The FDA has included potentially significant orphan-drug enhancements in its “commitment letter” laying out what the agency will do in conjunction with Congress’ expected approval of the next version of the Prescription Drug User Fee Act (PDUFA) when the current law expires in September 2017. The PDUFA specifies the fees companies pay the FDA to support the drug approval process, and the commitment letter outlines improvements the FDA plans in the approval process, in part to justify higher fees.

One proposed initiative would expand the Rare Diseases Program by integrating rare disease specialists in each review division. “I think the addition of the rare disease specialists into the review teams is helpful from an overall understanding of clinical development programs in the context of a rare disease; however, the scientific expertise will still lie with the clinical review personnel,” says Lisa N. Pitt, PharmD, Vice President of Global Regulatory Affairs at Premier Research.

One thing seems certain. If Congress allowed companies such as AstraZeneca to tack an extra six months of market exclusivity onto goldmines like Crestor, there would be an explosion of private sector research and development on orphan drugs. But Congress may not pass even the much more anemic incentive in the House bill.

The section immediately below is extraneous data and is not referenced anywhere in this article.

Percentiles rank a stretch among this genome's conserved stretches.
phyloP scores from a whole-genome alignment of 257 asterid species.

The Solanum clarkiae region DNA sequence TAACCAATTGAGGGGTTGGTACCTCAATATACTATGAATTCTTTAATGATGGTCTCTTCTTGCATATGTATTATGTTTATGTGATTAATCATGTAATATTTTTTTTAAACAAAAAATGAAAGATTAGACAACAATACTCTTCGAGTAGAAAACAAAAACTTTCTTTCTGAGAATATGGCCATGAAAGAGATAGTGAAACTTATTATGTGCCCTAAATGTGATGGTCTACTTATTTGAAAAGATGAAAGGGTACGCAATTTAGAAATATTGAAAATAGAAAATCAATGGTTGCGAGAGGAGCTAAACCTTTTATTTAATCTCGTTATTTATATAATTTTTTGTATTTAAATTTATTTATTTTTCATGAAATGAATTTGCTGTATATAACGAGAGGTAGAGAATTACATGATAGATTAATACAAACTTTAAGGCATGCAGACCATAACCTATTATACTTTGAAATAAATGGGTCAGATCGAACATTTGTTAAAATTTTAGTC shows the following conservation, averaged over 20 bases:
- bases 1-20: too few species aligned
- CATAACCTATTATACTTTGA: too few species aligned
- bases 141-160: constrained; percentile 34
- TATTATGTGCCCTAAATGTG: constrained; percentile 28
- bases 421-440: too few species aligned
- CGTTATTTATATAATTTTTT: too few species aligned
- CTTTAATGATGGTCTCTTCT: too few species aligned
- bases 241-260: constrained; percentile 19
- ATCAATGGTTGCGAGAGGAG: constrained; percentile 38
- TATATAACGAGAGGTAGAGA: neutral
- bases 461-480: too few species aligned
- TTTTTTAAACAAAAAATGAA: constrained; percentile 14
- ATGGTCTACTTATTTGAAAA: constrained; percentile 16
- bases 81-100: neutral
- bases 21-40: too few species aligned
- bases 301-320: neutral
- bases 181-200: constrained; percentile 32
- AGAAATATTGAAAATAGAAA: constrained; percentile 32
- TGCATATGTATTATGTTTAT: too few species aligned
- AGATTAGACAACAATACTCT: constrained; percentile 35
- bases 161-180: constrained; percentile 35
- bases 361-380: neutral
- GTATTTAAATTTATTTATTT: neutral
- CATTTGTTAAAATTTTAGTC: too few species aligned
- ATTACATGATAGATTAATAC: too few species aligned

Author bio: 
Mr. Barlas is a freelance writer in Washington, D.C., who covers issues inside the Beltway. Send ideas for topics and your comments to sbarlas@verizon.net.

References

  1. AstraZeneca Pharms. LP v. Burwell. Civil Action No. 16-cv-1336. (D.D.C. 2016) Available at: https://casetext.com/case/astrazeneca-pharms-lp-v-burwellAccessed September 27, 2016
  2. EvaluatePharma. Orphan Drug Report 2015 October 2015;Available at: http://info.evaluategroup.com/rs/607-YGS-364/images/EPOD15.pdfAccessed September 27, 2016
  3. Global Genes. Rare diseases: facts and statistics Available at: https://globalgenes.org/rare-diseases-facts-statistics/Accessed September 28, 2016
  4. Upton F. H.R.6: 21st Century Cures Act July 102015; Available at: https://www.congress.gov/bill/114th-congress/house-bill/6Accessed September 28, 2016
  5. Government Accountability Office. Rare diseases: too early to gauge effectiveness of FDA’s pediatric voucher program March 2016; Available at: www.gao.gov/assets/680/675544.pdfAccessed September 28, 2016